Nicolas Cage, Adam Beach, Christian Slater, Jason Isaacs, Emily Mortimer

Directed by John Woo
Rolling Stone: star rating
5 0
Community: star rating
5 0 0
June 5, 2002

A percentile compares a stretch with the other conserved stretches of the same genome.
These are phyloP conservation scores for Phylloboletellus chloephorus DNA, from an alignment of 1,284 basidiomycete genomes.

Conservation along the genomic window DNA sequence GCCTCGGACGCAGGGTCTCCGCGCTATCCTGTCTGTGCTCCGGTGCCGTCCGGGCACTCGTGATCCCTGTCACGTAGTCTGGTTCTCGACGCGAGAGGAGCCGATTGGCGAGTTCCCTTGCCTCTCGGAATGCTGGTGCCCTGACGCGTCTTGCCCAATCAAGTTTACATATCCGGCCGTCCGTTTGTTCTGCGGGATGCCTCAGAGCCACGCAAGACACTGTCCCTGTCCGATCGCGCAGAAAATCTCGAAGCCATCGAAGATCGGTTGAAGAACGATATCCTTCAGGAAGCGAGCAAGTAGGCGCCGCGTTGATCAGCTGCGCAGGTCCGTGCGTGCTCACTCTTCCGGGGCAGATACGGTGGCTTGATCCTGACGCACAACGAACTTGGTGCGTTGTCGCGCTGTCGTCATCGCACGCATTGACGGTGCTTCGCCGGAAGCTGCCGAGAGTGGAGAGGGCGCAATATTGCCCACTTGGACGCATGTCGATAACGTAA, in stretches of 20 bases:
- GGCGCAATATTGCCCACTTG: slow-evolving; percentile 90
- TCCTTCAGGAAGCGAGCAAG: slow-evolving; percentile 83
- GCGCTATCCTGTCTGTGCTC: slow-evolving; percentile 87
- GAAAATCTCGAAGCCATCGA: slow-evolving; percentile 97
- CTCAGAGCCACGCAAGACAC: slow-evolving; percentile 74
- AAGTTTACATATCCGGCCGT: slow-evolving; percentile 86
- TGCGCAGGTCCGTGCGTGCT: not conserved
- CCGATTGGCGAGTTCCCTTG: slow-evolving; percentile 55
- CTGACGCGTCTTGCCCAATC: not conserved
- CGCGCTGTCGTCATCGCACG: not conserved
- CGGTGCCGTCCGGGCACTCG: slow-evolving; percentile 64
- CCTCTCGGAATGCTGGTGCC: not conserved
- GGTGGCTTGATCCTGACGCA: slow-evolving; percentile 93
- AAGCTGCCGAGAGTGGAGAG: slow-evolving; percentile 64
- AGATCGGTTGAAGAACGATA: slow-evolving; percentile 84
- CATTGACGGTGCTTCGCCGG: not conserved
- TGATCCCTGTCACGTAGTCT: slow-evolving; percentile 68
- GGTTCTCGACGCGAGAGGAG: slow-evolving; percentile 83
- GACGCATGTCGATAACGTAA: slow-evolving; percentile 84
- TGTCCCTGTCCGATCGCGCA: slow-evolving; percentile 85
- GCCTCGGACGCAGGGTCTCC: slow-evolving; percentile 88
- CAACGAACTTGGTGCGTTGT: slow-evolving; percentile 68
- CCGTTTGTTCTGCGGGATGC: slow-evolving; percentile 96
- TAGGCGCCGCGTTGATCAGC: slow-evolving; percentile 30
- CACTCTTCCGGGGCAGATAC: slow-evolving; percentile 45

Some misfires are sadder than others. John Woo is a master of action and character, whether working on his own Hong Kong turf with The Killer or in America with Face/Off. And here Woo has a great World War II story to tell about Navajo soldiers recruited by the Marines to use their native language as a code the Japanese can't break. The Marines assigned to protect these code talkers had secret orders to kill their charges if it looked like they might fall into enemy hands. From that harsh truth, screenwriters John Rice and Joe Batteer offer an often far-fetched fiction about two Marines — Joe Enders (Nicolas Cage) and Ox Anderson (Christian Slater) — ordered to baby-sit Navajos Ben Yahzee (Adam Beach) and Charlie Whitehorse (Roger Willie). In typical Hollywood style, the story shifts from what should be its center (the Navajos) to the white man (Cage's battle-scarred warrior), who gets to be heroic and complicated while the Navajos get to be saints. More damaging is Woo's misguided attempt to beat Steven Spielberg at his Saving Private Ryan game. However well staged, the limb-ripping carnage at the 1944 battle of Saipan feels generic compared to the racial and cultural battles that go begging. The code talkers deserved better than a hollow tribute.

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